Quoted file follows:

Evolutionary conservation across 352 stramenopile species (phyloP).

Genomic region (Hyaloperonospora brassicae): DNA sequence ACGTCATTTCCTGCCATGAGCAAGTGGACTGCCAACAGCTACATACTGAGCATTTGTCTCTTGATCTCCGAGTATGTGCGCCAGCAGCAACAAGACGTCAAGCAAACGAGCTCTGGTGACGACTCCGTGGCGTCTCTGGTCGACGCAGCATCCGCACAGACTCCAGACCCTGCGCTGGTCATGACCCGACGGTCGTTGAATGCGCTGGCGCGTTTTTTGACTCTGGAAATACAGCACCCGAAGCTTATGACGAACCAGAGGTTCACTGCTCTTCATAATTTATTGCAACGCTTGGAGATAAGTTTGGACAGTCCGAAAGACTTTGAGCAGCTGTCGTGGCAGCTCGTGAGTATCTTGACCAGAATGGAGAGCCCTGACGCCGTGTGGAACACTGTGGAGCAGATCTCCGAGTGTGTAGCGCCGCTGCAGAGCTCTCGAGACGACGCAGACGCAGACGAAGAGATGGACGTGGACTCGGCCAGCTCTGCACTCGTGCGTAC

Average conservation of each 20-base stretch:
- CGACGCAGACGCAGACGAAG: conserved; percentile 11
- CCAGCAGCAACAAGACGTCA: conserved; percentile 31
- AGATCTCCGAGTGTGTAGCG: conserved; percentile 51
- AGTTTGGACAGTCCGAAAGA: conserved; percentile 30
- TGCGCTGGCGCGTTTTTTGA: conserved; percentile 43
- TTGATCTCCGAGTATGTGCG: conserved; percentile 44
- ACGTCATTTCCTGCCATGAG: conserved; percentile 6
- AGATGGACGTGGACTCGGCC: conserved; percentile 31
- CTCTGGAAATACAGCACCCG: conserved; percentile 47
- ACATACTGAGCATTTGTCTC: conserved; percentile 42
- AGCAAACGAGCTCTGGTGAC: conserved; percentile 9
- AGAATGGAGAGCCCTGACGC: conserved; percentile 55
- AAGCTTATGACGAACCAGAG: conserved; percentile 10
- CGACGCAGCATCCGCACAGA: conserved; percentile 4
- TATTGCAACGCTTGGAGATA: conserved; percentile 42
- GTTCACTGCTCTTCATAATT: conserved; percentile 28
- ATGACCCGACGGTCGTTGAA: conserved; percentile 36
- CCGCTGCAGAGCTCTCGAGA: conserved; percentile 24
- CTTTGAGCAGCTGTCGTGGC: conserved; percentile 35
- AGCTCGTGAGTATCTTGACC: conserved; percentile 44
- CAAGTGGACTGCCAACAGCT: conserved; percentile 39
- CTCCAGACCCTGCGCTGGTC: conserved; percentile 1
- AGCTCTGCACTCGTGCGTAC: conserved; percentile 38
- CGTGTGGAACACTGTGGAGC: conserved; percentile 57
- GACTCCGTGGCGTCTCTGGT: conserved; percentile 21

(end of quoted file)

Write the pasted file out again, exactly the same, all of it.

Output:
Evolutionary conservation across 352 stramenopile species (phyloP).

Genomic region (Hyaloperonospora brassicae): DNA sequence ACGTCATTTCCTGCCATGAGCAAGTGGACTGCCAACAGCTACATACTGAGCATTTGTCTCTTGATCTCCGAGTATGTGCGCCAGCAGCAACAAGACGTCAAGCAAACGAGCTCTGGTGACGACTCCGTGGCGTCTCTGGTCGACGCAGCATCCGCACAGACTCCAGACCCTGCGCTGGTCATGACCCGACGGTCGTTGAATGCGCTGGCGCGTTTTTTGACTCTGGAAATACAGCACCCGAAGCTTATGACGAACCAGAGGTTCACTGCTCTTCATAATTTATTGCAACGCTTGGAGATAAGTTTGGACAGTCCGAAAGACTTTGAGCAGCTGTCGTGGCAGCTCGTGAGTATCTTGACCAGAATGGAGAGCCCTGACGCCGTGTGGAACACTGTGGAGCAGATCTCCGAGTGTGTAGCGCCGCTGCAGAGCTCTCGAGACGACGCAGACGCAGACGAAGAGATGGACGTGGACTCGGCCAGCTCTGCACTCGTGCGTAC

Average conservation of each 20-base stretch:
- CGACGCAGACGCAGACGAAG: conserved; percentile 11
- CCAGCAGCAACAAGACGTCA: conserved; percentile 31
- AGATCTCCGAGTGTGTAGCG: conserved; percentile 51
- AGTTTGGACAGTCCGAAAGA: conserved; percentile 30
- TGCGCTGGCGCGTTTTTTGA: conserved; percentile 43
- TTGATCTCCGAGTATGTGCG: conserved; percentile 44
- ACGTCATTTCCTGCCATGAG: conserved; percentile 6
- AGATGGACGTGGACTCGGCC: conserved; percentile 31
- CTCTGGAAATACAGCACCCG: conserved; percentile 47
- ACATACTGAGCATTTGTCTC: conserved; percentile 42
- AGCAAACGAGCTCTGGTGAC: conserved; percentile 9
- AGAATGGAGAGCCCTGACGC: conserved; percentile 55
- AAGCTTATGACGAACCAGAG: conserved; percentile 10
- CGACGCAGCATCCGCACAGA: conserved; percentile 4
- TATTGCAACGCTTGGAGATA: conserved; percentile 42
- GTTCACTGCTCTTCATAATT: conserved; percentile 28
- ATGACCCGACGGTCGTTGAA: conserved; percentile 36
- CCGCTGCAGAGCTCTCGAGA: conserved; percentile 24
- CTTTGAGCAGCTGTCGTGGC: conserved; percentile 35
- AGCTCGTGAGTATCTTGACC: conserved; percentile 44
- CAAGTGGACTGCCAACAGCT: conserved; percentile 39
- CTCCAGACCCTGCGCTGGTC: conserved; percentile 1
- AGCTCTGCACTCGTGCGTAC: conserved; percentile 38
- CGTGTGGAACACTGTGGAGC: conserved; percentile 57
- GACTCCGTGGCGTCTCTGGT: conserved; percentile 21